The story goes like this!

  1. I have used Docker Swarm mode as an orchestration tool!
  2. I have deployed my live_ofbiz service in swarm mode!
  3. Service live_ofbiz contains bloated containers, with an image of size 1.25 GB.
  4. There is some way or the other, where the container is leaking memory.
  5. I have limited the memory usage of the service to 6GB. (docker stats)docker stats
  6. With about 150 daily users on the application, the container is bound to die after 10-12 days, leaving a downtime of 2 minutes, when the memory limit capacity of 6GB is reached!

So my question is, is there any way through which I can set a threshold limit of 6GB, and in the meantime, a new container can launch itself and replace the live_ofbiz's running container (just like docker service update --image ofbiz:$SAME_OLD_IMAGE_VERSION live_ofbiz, but in an automated fashion)?

A possible solution can be adding a corn job to identify the memory limit reached, and hence triggering the update command via shell! But I would refrain from using a corn job due to some restrictions!

I'd like to know if Docker Swarm mode / Services configuration provides such a solution by default or not!

Thank you in advance! :)

  • Tricky one. --limit-memory is literally how docker swarm supports terminating - and restarting leaking tasks. However, there is no "start-first" option for restart policy, only for --update-order. So unless --update-order=start-first magically applies here, it seems that you need more than 1 replica if you want continuity over the OOM / restart. May 5 at 9:20
  • @ChrisBecke Yes! That's the only conclusion I could get to! I am now running two replicas! May 16 at 7:07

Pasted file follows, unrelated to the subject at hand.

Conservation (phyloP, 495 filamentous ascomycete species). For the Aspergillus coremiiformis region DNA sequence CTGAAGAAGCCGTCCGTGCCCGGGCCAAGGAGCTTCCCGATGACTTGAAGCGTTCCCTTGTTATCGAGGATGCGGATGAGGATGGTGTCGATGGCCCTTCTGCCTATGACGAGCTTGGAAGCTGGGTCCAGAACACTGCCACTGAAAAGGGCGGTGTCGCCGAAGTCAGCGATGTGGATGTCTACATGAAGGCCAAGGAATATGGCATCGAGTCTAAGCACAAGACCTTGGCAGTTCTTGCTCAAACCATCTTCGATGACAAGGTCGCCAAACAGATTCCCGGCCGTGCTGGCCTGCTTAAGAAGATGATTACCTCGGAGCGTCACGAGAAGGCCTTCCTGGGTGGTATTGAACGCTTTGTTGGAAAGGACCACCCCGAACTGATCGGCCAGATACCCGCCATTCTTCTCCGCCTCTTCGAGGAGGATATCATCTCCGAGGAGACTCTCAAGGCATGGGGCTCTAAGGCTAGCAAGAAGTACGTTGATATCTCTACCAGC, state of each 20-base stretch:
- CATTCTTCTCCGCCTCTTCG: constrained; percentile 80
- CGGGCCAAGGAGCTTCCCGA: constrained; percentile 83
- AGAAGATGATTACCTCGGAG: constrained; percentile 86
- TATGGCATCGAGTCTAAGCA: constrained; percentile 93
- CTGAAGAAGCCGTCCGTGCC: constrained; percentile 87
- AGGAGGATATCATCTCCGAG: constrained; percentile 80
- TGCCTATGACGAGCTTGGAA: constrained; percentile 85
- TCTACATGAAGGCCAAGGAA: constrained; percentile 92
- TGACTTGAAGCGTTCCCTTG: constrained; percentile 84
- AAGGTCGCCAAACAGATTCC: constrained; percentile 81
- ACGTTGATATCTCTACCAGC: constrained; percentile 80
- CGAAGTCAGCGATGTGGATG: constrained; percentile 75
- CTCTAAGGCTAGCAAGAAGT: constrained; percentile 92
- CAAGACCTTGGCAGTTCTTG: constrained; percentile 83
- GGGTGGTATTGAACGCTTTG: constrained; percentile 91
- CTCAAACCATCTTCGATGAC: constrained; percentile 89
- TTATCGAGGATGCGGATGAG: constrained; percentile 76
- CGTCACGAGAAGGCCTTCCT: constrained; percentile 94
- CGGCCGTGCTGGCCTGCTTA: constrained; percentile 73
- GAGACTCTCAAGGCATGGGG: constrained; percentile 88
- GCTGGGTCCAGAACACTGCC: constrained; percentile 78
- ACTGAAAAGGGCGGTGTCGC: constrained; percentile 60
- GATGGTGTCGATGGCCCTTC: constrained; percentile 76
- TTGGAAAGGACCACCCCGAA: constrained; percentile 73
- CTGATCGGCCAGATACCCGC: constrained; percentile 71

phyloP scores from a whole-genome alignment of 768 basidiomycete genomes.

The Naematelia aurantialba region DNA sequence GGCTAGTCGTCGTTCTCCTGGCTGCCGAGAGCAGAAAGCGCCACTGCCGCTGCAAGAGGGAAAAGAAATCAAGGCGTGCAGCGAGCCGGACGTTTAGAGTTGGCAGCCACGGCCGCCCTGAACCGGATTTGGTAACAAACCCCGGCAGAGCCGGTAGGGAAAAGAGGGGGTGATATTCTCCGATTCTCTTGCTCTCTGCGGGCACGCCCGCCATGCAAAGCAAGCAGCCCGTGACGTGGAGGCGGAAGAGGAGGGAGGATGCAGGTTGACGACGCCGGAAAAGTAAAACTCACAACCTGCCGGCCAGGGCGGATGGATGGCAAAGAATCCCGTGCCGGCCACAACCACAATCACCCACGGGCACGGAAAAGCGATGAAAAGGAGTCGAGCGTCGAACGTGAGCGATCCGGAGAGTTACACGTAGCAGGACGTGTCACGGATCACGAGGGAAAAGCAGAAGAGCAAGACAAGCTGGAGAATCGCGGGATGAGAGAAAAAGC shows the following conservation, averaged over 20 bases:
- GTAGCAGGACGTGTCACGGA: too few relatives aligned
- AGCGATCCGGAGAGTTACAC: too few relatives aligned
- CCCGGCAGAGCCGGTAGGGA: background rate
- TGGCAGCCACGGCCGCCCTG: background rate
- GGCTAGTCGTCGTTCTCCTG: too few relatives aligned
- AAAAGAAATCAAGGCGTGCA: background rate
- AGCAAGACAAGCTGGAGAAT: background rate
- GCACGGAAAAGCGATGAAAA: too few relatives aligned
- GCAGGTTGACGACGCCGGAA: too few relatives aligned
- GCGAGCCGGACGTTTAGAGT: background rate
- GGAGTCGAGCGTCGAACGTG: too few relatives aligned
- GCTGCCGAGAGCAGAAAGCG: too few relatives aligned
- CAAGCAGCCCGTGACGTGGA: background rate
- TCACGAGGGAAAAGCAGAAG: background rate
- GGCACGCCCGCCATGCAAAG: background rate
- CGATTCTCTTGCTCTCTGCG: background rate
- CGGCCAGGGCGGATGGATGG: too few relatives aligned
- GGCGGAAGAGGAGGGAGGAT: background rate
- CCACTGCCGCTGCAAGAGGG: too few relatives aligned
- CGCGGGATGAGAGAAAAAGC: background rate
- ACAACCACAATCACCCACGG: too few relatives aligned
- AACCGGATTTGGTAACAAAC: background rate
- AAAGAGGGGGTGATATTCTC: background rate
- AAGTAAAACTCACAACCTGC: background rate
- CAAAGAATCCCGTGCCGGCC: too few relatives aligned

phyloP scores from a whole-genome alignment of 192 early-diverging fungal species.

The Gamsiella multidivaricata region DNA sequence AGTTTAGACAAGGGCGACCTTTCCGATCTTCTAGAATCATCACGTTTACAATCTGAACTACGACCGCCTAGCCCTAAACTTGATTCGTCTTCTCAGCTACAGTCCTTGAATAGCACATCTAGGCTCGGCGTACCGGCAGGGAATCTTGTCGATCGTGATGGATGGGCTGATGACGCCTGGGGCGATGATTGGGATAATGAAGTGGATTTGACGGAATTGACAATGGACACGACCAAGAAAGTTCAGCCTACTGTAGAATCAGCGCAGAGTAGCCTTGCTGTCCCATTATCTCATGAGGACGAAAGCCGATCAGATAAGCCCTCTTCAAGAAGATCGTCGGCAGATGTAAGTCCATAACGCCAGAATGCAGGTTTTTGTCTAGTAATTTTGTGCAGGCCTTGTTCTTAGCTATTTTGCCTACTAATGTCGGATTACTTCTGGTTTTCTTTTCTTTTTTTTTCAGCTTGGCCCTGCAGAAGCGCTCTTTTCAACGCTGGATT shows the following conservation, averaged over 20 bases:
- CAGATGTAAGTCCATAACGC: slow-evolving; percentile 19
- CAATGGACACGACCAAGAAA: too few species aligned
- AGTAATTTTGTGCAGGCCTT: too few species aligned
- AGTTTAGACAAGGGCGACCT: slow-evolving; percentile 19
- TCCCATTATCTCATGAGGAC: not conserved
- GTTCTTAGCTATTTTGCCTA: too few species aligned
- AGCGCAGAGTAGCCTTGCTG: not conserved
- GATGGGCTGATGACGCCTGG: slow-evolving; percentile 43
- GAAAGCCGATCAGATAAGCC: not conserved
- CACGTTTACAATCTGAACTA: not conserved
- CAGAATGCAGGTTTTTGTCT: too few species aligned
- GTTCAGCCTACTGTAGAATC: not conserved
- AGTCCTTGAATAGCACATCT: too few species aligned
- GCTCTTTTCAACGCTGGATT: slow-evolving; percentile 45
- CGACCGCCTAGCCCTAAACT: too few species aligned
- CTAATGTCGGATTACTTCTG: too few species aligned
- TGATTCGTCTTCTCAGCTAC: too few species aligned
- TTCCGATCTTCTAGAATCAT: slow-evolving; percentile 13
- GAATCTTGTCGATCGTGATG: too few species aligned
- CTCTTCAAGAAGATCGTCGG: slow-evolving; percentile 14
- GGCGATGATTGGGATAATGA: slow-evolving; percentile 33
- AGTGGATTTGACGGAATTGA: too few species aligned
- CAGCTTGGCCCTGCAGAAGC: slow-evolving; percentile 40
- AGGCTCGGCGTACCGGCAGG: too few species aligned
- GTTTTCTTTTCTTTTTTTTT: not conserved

• 1
    Just feel lucky you arn't running a Java VM. The Java Docker image sets the JVMs max memory to be the containers --limit-memory meaning that Java will fail memory allocations before exceeding Dockers memory allocation. A leaking app goes into a failing state (all allocations fail) but docker doesn't OOM kill it. May 23 at 7:29
  • As matter of fact, I am running a JVM! :) Making the orchestration fault tolerant is the only solution, it seems. I did use multiple scales to fix this issue for now! It shows the limitation of the Docker Swarm. I could not implement Auto Scale yet. I am running a project to transition the orchestration to Kubernetes via AWS EKS Jun 10 at 9:16

1 Answer 1


As far as I know, unless you have your own API/CRON/... system/application which would be monitoring and then doing the actions needed Docker Swarm does not have a way to do so. You can probably use more than one replica of the "troublesome" service and then whenever the swarm decides to .. kill the "bad" one at least one is still running so you would minimize downtime to almost 0 or 0.

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